After 16 years of work at the forefront of clinical informatics, the Health Informatics Unit (HIU) will close for business on 29 March 2019.
The closure of the HIU has been a difficult decision for the RCP but comes as a result of renewed and different thinking on how, as a professional body, we contribute to the increasingly fast-moving digital and new technologies agenda, and how we ensure financial sustainability for these developments.
Since 2002, the HIU has played a unique and leading professional role in the field of health informatics. It has supported integrated and person-centred care by developing standards to enable accurate and comprehensive information to be readily shared between professionals and care settings, and extended this approach across all health and social care disciplines through taking a leading role in the establishment of a Professional Records Standards Body.
The HIU has:
The HIU’s dedicated team has developed wide-ranging expertise across health informatics, project management, digital health services, quality improvement and research. Team members are being supported to either find new opportunities within the RCP, or with partner organisations.
We should in particular pay credit to the leadership of the HIU, especially its director Professor John Williams CBE, programme manager Jan Hoogewerf, the HIU team and the associates who have given their time so generously since it opened in 2002. John is a leader in the field, and we are delighted that he will be supporting us with the recruitment of the new clinical director for digital health.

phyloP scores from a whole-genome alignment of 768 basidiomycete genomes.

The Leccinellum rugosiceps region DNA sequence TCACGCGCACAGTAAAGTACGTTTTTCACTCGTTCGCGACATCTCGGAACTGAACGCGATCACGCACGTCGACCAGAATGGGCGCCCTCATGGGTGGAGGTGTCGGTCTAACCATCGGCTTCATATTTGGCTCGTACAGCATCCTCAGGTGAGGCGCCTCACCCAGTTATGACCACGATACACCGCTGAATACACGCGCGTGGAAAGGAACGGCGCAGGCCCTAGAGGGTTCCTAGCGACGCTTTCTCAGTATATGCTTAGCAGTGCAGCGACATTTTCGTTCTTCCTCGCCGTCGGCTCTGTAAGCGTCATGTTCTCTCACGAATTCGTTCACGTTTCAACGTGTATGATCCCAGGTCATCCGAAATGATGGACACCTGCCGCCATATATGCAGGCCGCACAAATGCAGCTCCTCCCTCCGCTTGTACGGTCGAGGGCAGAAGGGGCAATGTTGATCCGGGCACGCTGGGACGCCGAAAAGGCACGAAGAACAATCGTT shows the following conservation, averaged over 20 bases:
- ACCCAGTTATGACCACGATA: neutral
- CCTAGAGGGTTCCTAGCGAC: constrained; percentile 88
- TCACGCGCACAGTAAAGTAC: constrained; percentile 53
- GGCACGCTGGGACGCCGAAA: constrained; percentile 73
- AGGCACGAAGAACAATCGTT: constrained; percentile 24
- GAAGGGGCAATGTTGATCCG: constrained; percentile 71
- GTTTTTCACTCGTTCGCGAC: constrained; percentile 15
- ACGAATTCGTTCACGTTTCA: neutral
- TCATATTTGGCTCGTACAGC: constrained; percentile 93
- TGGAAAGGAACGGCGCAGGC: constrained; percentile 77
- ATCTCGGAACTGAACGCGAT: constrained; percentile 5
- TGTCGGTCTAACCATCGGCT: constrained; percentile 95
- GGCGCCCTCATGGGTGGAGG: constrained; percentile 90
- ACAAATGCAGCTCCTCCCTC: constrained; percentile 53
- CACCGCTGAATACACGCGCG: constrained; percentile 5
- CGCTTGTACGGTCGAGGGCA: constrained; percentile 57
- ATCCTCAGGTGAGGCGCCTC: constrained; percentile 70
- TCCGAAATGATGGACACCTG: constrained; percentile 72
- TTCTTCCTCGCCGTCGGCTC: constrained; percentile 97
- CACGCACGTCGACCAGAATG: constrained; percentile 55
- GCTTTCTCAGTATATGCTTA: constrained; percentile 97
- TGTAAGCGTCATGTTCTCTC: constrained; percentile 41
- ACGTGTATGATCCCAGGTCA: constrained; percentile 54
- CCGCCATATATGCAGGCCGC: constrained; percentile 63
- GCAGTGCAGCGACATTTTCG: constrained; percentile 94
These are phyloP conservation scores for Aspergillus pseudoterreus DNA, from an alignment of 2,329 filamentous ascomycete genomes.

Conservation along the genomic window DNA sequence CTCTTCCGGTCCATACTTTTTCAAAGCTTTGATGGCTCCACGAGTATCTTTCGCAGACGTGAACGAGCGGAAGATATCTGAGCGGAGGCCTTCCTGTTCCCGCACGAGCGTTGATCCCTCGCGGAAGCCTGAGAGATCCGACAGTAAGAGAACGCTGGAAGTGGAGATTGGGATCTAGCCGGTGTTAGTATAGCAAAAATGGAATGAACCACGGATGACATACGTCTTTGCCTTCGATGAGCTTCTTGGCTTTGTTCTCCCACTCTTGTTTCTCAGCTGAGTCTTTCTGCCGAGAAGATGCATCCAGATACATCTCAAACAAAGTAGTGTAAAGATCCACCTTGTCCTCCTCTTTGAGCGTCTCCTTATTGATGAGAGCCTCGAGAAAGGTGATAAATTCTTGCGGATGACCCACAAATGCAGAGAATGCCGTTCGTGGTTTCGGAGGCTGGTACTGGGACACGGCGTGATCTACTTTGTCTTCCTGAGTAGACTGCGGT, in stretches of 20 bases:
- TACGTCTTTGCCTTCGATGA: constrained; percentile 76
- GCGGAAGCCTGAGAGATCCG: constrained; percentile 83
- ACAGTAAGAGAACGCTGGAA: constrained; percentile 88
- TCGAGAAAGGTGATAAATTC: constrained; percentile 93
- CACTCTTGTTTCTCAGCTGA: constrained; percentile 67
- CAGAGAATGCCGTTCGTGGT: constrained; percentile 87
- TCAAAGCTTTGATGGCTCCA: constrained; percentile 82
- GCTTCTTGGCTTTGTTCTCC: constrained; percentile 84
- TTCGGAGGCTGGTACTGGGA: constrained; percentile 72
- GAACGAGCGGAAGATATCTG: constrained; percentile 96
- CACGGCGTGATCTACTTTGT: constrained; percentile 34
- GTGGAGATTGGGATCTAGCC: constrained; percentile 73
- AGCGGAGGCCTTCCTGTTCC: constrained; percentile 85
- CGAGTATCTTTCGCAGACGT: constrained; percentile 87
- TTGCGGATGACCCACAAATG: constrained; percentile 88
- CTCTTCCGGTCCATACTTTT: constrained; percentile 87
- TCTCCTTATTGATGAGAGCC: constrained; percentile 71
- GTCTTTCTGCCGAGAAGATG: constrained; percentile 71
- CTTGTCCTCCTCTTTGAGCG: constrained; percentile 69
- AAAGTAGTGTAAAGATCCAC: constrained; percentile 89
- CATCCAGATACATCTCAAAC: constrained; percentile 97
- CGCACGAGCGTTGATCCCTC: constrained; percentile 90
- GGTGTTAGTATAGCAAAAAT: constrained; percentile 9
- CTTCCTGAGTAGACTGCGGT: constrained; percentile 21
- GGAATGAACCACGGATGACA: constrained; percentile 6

On Tuesday 26 February over 80 attendees celebrated the work of the HIU through a series of short presentations. RCP president Professor Andrew Goddard emphasised the importance of digital care and how the RCP will continue to work in this area. Keynote speaker Martin Severs stressed that making the best use of computers to ease clinicians' workload and gain a clinical dividend is heavily reliant on standards of record keeping.
New technologies have the potential to transform health and improve patient care. The RCP believes that this is a critical issue for our profession, resulting in the decision to invest in developing a comprehensive digital healthcare strategy. The strategy will be focused on influencing this fast-moving agenda, to ultimately realise safe and evidence-based technological benefits for patients and the NHS.
The strategy’s development will be led by a new clinical director for digital health. We are seeking a consultant-level clinician to focus on providing clinical and strategic leadership to the RCP and its fellows, members and staff on all matters relating to digital healthcare.